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Promoting the benefits of sustainable drainage in strategic planning

Earlier this year a major five-year £500,000 project was launched to help safeguard the chalk aquifer of the South Downs that supplies water to 1.2m people and is under increasing threat from climate change.

The Aquifer Partnership (TAP) will work to protect groundwater in the Brighton Chalk Block from pollution, as well as increase resilience to climate change and extreme weather events that can cause flooding and drought.

Led by a partnership between the South Downs National Park Authority, Brighton & Hove City Council, Southern Water, and the Environment Agency, the wide-reaching programme will work with residents, farmers, landowners, and schools across the Brighton, Hove and Lewes area to safeguard our drinking water.

It comes as there is a pressing need to tackle rising nitrate levels in groundwater that leaches into the aquifer from urban and rural sources such as road run-off and fertilisers

The Aquifer Partnership builds on the success of Brighton ChaMP for Water project, which was established in 2016 to protect and improve the quality of groundwater in the chalk landscape around Brighton.

With the provision of “eco-system services” such as drinking water a core element of the Local Plan, Susie Howells, TAP’s Partnership Development Manager, looks at the emerging benefits of sustainable drainage – using plant power to help naturally cleanse polluted water.

 Sustainable Drainage (SuDS) is designed to use natural processes to reduce flooding and prevent groundwater pollution by storing and treating polluted water and silts running off impermeable surfaces, such as roads and car parks.

SuDS clean water naturally by slowing and holding it to allow time, sunlight, vegetation and bacteria in the roots of plants and soil to break down pollutants.

Techniques include swales, bioretention systems, green roofs, permeable paving, tree pits, basins, ponds and wetlands.

They are excellent for mitigating flooding, and for nature and people –  encouraging biodiversity and transforming public space. SuDS work best when designed as an integral part of a development, when considered at the start of the project and in the context of local water catchments. SuDS align well with climate change mitigation and adaptation policies, with green infrastructure, and ecosystem service plans, promoting resilience to flooding, pollution and biodiversity loss.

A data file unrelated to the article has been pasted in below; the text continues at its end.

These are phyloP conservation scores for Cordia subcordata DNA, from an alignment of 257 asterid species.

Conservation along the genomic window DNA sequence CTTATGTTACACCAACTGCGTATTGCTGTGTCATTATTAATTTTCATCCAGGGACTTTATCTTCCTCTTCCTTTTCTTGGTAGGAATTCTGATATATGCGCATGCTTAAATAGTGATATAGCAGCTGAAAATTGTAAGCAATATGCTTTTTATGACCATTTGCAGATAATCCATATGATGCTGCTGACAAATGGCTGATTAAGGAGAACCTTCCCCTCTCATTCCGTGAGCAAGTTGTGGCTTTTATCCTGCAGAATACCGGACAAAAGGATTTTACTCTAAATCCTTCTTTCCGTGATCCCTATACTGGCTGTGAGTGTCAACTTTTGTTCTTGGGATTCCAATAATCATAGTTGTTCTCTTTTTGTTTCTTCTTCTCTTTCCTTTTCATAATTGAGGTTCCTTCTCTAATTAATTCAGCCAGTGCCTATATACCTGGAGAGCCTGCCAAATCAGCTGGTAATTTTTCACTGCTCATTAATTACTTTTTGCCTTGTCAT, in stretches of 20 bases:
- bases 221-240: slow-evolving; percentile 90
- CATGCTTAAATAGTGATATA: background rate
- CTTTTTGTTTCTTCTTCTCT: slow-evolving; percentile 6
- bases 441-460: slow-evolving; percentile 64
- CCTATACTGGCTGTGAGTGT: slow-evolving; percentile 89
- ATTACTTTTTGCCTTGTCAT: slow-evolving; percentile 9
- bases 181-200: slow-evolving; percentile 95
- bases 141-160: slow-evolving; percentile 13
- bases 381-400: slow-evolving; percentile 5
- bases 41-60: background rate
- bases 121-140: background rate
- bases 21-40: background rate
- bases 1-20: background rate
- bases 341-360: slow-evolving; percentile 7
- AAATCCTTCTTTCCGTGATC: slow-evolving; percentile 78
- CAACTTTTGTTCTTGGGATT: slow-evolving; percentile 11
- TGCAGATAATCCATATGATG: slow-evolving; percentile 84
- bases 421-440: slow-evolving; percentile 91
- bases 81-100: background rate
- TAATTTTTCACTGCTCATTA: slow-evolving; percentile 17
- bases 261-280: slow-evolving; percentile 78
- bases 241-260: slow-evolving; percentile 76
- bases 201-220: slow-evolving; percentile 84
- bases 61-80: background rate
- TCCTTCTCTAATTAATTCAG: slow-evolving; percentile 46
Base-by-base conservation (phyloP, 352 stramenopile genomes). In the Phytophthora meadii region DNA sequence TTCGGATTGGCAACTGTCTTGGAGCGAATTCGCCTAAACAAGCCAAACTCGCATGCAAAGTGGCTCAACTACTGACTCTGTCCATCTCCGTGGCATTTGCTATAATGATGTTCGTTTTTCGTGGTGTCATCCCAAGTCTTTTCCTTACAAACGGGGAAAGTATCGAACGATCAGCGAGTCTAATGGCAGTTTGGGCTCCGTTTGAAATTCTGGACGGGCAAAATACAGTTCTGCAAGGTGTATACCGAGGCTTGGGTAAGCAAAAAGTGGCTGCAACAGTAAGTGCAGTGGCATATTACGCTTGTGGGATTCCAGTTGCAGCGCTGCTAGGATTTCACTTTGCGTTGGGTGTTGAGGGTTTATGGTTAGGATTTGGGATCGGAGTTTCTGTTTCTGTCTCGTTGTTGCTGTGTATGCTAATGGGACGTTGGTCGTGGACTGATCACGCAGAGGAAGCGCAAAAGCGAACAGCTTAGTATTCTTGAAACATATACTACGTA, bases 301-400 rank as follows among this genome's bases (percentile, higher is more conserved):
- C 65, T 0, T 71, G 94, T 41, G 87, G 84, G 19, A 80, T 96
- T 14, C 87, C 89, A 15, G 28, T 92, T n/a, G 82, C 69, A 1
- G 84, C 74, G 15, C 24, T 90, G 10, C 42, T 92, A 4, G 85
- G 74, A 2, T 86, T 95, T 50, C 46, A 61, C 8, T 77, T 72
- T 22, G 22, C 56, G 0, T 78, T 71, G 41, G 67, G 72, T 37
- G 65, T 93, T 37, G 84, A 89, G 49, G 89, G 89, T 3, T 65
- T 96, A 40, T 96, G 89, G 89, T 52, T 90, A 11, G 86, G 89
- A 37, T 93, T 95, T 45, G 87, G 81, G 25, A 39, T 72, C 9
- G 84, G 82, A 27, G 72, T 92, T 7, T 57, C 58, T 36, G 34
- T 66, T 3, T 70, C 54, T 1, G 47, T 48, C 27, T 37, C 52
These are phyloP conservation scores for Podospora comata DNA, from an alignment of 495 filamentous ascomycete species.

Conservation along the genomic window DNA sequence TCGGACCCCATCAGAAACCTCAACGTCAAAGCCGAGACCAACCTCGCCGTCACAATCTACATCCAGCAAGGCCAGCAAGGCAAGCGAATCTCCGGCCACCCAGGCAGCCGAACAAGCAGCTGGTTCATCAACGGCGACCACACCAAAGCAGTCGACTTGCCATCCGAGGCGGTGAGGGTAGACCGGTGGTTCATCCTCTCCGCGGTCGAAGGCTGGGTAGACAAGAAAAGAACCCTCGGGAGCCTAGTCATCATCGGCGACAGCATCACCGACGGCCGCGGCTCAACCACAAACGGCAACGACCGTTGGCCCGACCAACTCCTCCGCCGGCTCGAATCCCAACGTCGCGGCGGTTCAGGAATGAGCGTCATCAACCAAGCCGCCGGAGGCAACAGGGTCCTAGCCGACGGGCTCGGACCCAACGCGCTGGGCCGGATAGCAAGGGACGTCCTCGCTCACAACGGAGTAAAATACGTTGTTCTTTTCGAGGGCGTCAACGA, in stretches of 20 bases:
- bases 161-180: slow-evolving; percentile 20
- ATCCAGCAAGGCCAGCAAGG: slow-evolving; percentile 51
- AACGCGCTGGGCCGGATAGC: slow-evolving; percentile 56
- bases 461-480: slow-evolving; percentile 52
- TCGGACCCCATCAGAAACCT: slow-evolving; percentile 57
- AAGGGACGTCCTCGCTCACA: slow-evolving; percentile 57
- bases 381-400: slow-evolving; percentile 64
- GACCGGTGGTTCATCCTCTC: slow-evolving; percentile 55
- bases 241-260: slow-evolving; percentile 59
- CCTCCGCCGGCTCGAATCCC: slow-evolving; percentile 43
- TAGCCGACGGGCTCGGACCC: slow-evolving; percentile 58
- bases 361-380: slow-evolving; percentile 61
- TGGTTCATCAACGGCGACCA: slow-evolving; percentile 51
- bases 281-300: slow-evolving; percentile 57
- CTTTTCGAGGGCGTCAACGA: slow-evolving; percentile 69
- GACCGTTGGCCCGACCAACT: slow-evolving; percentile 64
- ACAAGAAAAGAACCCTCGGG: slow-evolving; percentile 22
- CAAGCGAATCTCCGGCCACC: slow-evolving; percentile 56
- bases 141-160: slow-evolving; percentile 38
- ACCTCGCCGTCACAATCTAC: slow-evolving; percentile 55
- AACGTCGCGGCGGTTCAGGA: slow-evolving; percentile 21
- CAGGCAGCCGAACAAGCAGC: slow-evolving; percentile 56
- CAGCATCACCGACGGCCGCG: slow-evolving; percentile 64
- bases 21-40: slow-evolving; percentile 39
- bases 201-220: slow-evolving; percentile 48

It’s not just new developments and road schemes. The cumulative impact of small residential extensions and paved gardens add to impermeable surface area, increasing local flood risk.

While not yet legally required in England, the National Planning Policy Framework (NPPF) expects sustainable drainage (SuDS) to be considered where appropriate in major developments, with NPPF Practice Guidance providing clarification in managing flood risk and securing SuDS.

Local policy promotes the use of SuDS in new developments (Policy SD50 Sustainable Drainage Systems). The SDNPA’s Local Plan states: “Pollution pressures arise in part from urban and rural surface water run-off that represent key challenges in meeting the Water Framework Directive. Therefore, the Authority expects that pollution prevention measures, water efficiency measures to reduce surface water run-off, and sustainable drainage measures are incorporated into new development, in accordance with policies SD48: Climate Change and Sustainable Use of Resources and SD50: Sustainable Drainage Systems.”

All new developments are considered in the context of city or regional strategic plans, but despite its role as a visible, practical way of meeting multiple policy objectives, there remain very few good quality SuDS in new developments in the Brighton, Hove and wider region. While the policy drivers exist, there are few legal requirements. Lack of awareness and capability, combined with perceptions of higher cost or difficulty, have led to a disappointing absence of SuDS locally.

Through urban walkovers in Source Protection Zones and partnership work, The Aquifer Partnership (TAP) has identified sites in Brighton and Lewes to promote SuDS. They are pushing groundwater protection up the agenda with workshops and training to encourage greater integration of SuDS in the urban environment.

To find out more, please contact Susie Howells at